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Thinking of spending time teaching in Poland!


osiol 55 | 3,922  
29 Sep 2007 /  #31
You could make some fantastic mistakes being taught by a monolingual foreign language teacher.
johan123 1 | 228  
29 Sep 2007 /  #32
I would have thought so. I have never been a teacher but how can you explain grammar and vocabulary otherwise?

My teacher started with the verb " to be" and went on to Simple Present and then Simple Past all the time staying in English. It was difficult at first but later on it became natural.
Michal - | 1,865  
30 Sep 2007 /  #33
When I was at Guildford College in 1999/2000 we were students doing a TESOL course in the evenings and part of the course sylabus was learning a foreign target language just to see what it was like to be students ourselves. One of the teachers was Finnish so we had a couple of hours of Finnish all in the target language. Maybe I did not have enough time to get used to it, but I must say that I found it very confusing to have all the vocabulary and lesson in Finnish only with no English explanations along the way. I would think that learning this way would be slower.
johan123 1 | 228  
30 Sep 2007 /  #34
Of couse, at the start it's slower but after a while your listening comprehension begins to develope and the process becomes quicker.
Michal - | 1,865  
30 Sep 2007 /  #35
As I say, it was only a few hour lessons and not an entire course going on for a year or more but I am not used to learning that way myself and I get a bit 'stuck in my ways'. I found it very confusing and in fact it can send out the wrong messages as you may be saying something but think it means something completely different!
johan123 1 | 228  
30 Sep 2007 /  #36
Really depends on the skill of a given teacher. I was taught as a child and because we couldn't speak Polish we were on the whole more focused on what the teacher was saying in English.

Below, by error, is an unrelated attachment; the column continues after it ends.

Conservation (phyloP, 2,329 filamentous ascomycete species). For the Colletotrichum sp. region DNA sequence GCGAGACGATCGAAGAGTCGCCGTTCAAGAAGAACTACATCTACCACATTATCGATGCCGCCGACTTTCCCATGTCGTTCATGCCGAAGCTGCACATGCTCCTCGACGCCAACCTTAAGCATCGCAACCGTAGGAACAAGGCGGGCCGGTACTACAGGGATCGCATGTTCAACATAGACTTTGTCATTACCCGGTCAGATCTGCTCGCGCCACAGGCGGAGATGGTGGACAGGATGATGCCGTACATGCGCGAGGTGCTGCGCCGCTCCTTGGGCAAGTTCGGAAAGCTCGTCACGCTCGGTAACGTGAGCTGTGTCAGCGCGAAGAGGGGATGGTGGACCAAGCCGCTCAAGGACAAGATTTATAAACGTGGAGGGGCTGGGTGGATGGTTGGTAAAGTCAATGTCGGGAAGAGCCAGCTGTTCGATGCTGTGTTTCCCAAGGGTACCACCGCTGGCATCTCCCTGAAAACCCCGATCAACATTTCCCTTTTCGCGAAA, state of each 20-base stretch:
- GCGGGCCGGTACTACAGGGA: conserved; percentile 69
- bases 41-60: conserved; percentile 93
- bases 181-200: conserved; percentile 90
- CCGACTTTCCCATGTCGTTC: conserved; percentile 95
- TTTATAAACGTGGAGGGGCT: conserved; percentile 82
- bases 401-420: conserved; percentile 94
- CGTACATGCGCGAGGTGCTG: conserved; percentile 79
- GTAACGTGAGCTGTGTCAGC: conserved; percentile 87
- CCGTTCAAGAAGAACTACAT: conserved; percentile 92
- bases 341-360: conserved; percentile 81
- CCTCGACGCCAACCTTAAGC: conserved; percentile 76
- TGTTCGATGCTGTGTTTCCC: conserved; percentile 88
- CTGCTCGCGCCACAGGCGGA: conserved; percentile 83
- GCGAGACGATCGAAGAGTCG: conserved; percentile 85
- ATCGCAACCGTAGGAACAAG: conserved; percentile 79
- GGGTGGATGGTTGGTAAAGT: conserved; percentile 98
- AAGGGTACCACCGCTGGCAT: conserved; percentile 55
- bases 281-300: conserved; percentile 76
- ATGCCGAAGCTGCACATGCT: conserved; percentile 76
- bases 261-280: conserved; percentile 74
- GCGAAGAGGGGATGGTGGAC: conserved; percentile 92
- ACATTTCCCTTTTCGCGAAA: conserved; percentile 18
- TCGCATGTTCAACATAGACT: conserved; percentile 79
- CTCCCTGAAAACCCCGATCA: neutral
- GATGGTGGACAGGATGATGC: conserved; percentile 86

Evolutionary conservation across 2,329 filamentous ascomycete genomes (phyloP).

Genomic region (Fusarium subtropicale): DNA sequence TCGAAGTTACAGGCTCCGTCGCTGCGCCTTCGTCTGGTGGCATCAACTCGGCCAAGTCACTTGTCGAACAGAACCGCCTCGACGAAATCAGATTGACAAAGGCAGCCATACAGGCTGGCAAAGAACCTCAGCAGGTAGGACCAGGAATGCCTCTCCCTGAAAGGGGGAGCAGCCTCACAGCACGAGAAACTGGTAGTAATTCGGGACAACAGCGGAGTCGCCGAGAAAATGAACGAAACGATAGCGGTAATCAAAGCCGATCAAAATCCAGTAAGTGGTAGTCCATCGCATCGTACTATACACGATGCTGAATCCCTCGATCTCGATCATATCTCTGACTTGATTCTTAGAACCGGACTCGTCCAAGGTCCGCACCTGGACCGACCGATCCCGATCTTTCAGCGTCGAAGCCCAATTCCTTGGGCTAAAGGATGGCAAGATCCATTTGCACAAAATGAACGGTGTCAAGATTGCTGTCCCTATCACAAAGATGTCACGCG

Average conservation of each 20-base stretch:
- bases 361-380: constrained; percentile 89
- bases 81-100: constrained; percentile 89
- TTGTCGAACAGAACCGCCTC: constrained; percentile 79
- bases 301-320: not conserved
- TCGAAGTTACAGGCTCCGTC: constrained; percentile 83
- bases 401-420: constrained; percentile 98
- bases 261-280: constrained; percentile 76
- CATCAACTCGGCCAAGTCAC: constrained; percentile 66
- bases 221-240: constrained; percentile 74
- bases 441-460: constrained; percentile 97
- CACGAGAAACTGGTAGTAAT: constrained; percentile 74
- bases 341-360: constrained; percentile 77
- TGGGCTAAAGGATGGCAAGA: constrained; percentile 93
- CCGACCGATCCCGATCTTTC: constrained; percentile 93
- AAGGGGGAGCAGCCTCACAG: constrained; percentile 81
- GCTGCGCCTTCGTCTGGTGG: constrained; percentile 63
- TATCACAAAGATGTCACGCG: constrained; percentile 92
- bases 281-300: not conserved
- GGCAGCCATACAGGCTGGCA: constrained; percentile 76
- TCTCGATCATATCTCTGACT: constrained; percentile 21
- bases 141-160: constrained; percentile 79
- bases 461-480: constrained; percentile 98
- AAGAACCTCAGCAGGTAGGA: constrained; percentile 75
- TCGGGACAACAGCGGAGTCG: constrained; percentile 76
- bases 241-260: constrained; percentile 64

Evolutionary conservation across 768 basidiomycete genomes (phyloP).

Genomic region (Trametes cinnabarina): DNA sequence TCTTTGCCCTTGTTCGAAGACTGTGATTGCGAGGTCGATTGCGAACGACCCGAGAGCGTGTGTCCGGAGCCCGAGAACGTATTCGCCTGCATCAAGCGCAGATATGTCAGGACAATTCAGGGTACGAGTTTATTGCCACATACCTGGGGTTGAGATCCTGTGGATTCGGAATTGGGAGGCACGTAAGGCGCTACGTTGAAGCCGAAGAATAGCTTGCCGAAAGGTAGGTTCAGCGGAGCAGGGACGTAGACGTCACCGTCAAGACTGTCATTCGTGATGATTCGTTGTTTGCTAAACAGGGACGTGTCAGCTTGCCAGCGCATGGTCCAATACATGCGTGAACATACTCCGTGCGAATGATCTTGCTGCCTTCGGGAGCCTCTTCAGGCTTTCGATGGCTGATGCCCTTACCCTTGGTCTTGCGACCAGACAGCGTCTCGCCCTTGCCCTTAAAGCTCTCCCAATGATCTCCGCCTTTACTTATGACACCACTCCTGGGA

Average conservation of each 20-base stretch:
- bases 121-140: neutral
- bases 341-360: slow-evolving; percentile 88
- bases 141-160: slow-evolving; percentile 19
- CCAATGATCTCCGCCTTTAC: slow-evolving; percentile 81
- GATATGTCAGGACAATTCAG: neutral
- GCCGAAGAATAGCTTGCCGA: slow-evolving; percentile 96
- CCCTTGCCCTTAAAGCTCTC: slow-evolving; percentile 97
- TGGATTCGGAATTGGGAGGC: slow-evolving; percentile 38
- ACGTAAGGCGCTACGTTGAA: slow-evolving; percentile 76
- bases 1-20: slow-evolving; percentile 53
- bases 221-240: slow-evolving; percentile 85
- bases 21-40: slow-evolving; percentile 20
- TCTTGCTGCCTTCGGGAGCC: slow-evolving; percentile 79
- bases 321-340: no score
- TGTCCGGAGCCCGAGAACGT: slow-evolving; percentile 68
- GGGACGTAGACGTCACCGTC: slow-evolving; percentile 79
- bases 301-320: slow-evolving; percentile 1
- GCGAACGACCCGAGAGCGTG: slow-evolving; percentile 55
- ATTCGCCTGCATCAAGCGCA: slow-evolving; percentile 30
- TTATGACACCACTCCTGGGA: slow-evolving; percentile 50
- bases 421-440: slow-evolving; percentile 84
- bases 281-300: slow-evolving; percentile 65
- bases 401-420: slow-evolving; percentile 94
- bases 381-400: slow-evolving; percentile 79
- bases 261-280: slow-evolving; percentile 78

jay88  
3 Oct 2007 /  #37
My girl friend an i are planing on moving to Wroclaw next year for six months. I am Australian and speak no Polish, only English. My girl friend lived in Poland until she was 10, she speaks fluent Polish and fluent English.

What advice can people give in finding a teaching job in Poland? Do you think we will have much chance of finding a job? Is it still advisable that my gf to obtain a TEOSL qualification? What would be the standard pay for an English teacher with and without TESOL qualification?
chromium - | 15  
3 Oct 2007 /  #38
Chromium you seem to be an expert on English teachers

I don't claim to be an expert, just posting from my experience here and for what applies to the majority of teachers. There are always going to be exceptions, and obvioulsy in your case, with a degree in Education, much of what I've posted doesn't apply to you. However, if the people posting here had a degree in Education, they wouldn't be asking for advice on what to do to teach in Poland.

I challenge you to find out what percentage of native English speakers in private schools in Poland have no qualifications to teach English. The percentage will be quite low. You make it sound like anyone who is a native speaker can get a job at a private school, which is simply not true. What I'm saying is not rubbish, and it applies to most of the people on this forum.

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